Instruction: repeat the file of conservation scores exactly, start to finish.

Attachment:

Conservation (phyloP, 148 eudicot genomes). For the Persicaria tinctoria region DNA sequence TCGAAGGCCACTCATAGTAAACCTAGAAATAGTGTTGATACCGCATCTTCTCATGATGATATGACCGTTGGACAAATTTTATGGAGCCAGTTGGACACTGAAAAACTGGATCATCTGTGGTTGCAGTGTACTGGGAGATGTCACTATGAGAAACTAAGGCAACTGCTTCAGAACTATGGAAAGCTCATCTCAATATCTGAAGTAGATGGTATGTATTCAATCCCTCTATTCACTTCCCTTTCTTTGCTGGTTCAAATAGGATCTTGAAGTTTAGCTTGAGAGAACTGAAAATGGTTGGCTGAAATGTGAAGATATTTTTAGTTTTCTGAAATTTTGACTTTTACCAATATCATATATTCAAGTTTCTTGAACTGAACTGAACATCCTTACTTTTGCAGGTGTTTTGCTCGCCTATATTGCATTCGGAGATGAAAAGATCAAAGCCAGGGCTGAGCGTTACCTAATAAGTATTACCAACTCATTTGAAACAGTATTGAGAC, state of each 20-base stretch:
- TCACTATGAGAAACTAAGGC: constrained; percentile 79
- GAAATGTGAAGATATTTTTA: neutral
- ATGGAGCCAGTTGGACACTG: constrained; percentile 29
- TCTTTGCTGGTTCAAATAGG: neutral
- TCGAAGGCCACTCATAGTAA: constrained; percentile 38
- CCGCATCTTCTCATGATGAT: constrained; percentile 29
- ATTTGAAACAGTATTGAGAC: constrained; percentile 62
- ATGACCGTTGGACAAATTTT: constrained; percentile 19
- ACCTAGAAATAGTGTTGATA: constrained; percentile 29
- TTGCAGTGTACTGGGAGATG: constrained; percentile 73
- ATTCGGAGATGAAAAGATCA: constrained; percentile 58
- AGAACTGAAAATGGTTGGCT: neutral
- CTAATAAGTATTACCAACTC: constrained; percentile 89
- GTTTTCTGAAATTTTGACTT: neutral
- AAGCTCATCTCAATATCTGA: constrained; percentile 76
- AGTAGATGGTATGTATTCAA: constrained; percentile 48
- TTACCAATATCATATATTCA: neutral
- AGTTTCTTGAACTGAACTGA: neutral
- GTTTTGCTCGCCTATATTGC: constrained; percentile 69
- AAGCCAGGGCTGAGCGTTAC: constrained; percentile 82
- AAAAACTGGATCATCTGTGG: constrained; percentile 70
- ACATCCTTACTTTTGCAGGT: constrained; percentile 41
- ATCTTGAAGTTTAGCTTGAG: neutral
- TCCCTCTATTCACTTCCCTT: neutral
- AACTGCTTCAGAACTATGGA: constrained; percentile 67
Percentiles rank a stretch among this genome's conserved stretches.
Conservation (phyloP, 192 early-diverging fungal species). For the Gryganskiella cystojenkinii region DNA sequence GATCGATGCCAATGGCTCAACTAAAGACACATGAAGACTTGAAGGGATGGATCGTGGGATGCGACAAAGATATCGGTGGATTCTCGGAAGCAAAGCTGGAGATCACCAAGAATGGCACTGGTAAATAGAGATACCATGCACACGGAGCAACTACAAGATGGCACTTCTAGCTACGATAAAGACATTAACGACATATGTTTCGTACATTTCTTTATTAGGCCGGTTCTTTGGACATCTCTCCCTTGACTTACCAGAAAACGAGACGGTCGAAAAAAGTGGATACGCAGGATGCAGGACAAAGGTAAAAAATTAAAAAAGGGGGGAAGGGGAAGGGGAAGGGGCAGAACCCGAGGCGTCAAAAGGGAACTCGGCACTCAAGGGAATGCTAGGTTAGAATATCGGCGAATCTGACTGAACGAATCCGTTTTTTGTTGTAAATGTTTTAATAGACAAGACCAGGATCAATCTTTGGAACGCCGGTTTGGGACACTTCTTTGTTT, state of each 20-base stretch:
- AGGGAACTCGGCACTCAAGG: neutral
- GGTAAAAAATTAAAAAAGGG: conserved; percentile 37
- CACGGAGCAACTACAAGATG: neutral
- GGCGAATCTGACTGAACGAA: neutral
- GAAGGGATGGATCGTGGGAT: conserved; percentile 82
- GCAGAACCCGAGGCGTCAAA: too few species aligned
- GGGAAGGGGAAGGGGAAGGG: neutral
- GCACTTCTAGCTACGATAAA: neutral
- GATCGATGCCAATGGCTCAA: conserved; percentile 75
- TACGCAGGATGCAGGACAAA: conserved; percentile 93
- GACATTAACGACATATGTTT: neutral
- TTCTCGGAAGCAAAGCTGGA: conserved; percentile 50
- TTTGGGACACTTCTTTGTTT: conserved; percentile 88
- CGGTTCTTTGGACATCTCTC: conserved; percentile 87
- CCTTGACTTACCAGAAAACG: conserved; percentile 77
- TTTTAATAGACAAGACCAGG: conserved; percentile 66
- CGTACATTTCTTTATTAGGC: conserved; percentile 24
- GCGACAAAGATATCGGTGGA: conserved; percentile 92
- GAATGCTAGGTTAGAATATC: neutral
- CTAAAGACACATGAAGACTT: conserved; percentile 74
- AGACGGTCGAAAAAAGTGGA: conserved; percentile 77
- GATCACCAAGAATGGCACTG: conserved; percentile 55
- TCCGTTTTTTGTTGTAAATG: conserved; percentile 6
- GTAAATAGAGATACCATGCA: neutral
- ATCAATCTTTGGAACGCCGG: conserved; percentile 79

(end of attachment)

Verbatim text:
Conservation (phyloP, 148 eudicot genomes). For the Persicaria tinctoria region DNA sequence TCGAAGGCCACTCATAGTAAACCTAGAAATAGTGTTGATACCGCATCTTCTCATGATGATATGACCGTTGGACAAATTTTATGGAGCCAGTTGGACACTGAAAAACTGGATCATCTGTGGTTGCAGTGTACTGGGAGATGTCACTATGAGAAACTAAGGCAACTGCTTCAGAACTATGGAAAGCTCATCTCAATATCTGAAGTAGATGGTATGTATTCAATCCCTCTATTCACTTCCCTTTCTTTGCTGGTTCAAATAGGATCTTGAAGTTTAGCTTGAGAGAACTGAAAATGGTTGGCTGAAATGTGAAGATATTTTTAGTTTTCTGAAATTTTGACTTTTACCAATATCATATATTCAAGTTTCTTGAACTGAACTGAACATCCTTACTTTTGCAGGTGTTTTGCTCGCCTATATTGCATTCGGAGATGAAAAGATCAAAGCCAGGGCTGAGCGTTACCTAATAAGTATTACCAACTCATTTGAAACAGTATTGAGAC, state of each 20-base stretch:
- TCACTATGAGAAACTAAGGC: constrained; percentile 79
- GAAATGTGAAGATATTTTTA: neutral
- ATGGAGCCAGTTGGACACTG: constrained; percentile 29
- TCTTTGCTGGTTCAAATAGG: neutral
- TCGAAGGCCACTCATAGTAA: constrained; percentile 38
- CCGCATCTTCTCATGATGAT: constrained; percentile 29
- ATTTGAAACAGTATTGAGAC: constrained; percentile 62
- ATGACCGTTGGACAAATTTT: constrained; percentile 19
- ACCTAGAAATAGTGTTGATA: constrained; percentile 29
- TTGCAGTGTACTGGGAGATG: constrained; percentile 73
- ATTCGGAGATGAAAAGATCA: constrained; percentile 58
- AGAACTGAAAATGGTTGGCT: neutral
- CTAATAAGTATTACCAACTC: constrained; percentile 89
- GTTTTCTGAAATTTTGACTT: neutral
- AAGCTCATCTCAATATCTGA: constrained; percentile 76
- AGTAGATGGTATGTATTCAA: constrained; percentile 48
- TTACCAATATCATATATTCA: neutral
- AGTTTCTTGAACTGAACTGA: neutral
- GTTTTGCTCGCCTATATTGC: constrained; percentile 69
- AAGCCAGGGCTGAGCGTTAC: constrained; percentile 82
- AAAAACTGGATCATCTGTGG: constrained; percentile 70
- ACATCCTTACTTTTGCAGGT: constrained; percentile 41
- ATCTTGAAGTTTAGCTTGAG: neutral
- TCCCTCTATTCACTTCCCTT: neutral
- AACTGCTTCAGAACTATGGA: constrained; percentile 67
Percentiles rank a stretch among this genome's conserved stretches.
Conservation (phyloP, 192 early-diverging fungal species). For the Gryganskiella cystojenkinii region DNA sequence GATCGATGCCAATGGCTCAACTAAAGACACATGAAGACTTGAAGGGATGGATCGTGGGATGCGACAAAGATATCGGTGGATTCTCGGAAGCAAAGCTGGAGATCACCAAGAATGGCACTGGTAAATAGAGATACCATGCACACGGAGCAACTACAAGATGGCACTTCTAGCTACGATAAAGACATTAACGACATATGTTTCGTACATTTCTTTATTAGGCCGGTTCTTTGGACATCTCTCCCTTGACTTACCAGAAAACGAGACGGTCGAAAAAAGTGGATACGCAGGATGCAGGACAAAGGTAAAAAATTAAAAAAGGGGGGAAGGGGAAGGGGAAGGGGCAGAACCCGAGGCGTCAAAAGGGAACTCGGCACTCAAGGGAATGCTAGGTTAGAATATCGGCGAATCTGACTGAACGAATCCGTTTTTTGTTGTAAATGTTTTAATAGACAAGACCAGGATCAATCTTTGGAACGCCGGTTTGGGACACTTCTTTGTTT, state of each 20-base stretch:
- AGGGAACTCGGCACTCAAGG: neutral
- GGTAAAAAATTAAAAAAGGG: conserved; percentile 37
- CACGGAGCAACTACAAGATG: neutral
- GGCGAATCTGACTGAACGAA: neutral
- GAAGGGATGGATCGTGGGAT: conserved; percentile 82
- GCAGAACCCGAGGCGTCAAA: too few species aligned
- GGGAAGGGGAAGGGGAAGGG: neutral
- GCACTTCTAGCTACGATAAA: neutral
- GATCGATGCCAATGGCTCAA: conserved; percentile 75
- TACGCAGGATGCAGGACAAA: conserved; percentile 93
- GACATTAACGACATATGTTT: neutral
- TTCTCGGAAGCAAAGCTGGA: conserved; percentile 50
- TTTGGGACACTTCTTTGTTT: conserved; percentile 88
- CGGTTCTTTGGACATCTCTC: conserved; percentile 87
- CCTTGACTTACCAGAAAACG: conserved; percentile 77
- TTTTAATAGACAAGACCAGG: conserved; percentile 66
- CGTACATTTCTTTATTAGGC: conserved; percentile 24
- GCGACAAAGATATCGGTGGA: conserved; percentile 92
- GAATGCTAGGTTAGAATATC: neutral
- CTAAAGACACATGAAGACTT: conserved; percentile 74
- AGACGGTCGAAAAAAGTGGA: conserved; percentile 77
- GATCACCAAGAATGGCACTG: conserved; percentile 55
- TCCGTTTTTTGTTGTAAATG: conserved; percentile 6
- GTAAATAGAGATACCATGCA: neutral
- ATCAATCTTTGGAACGCCGG: conserved; percentile 79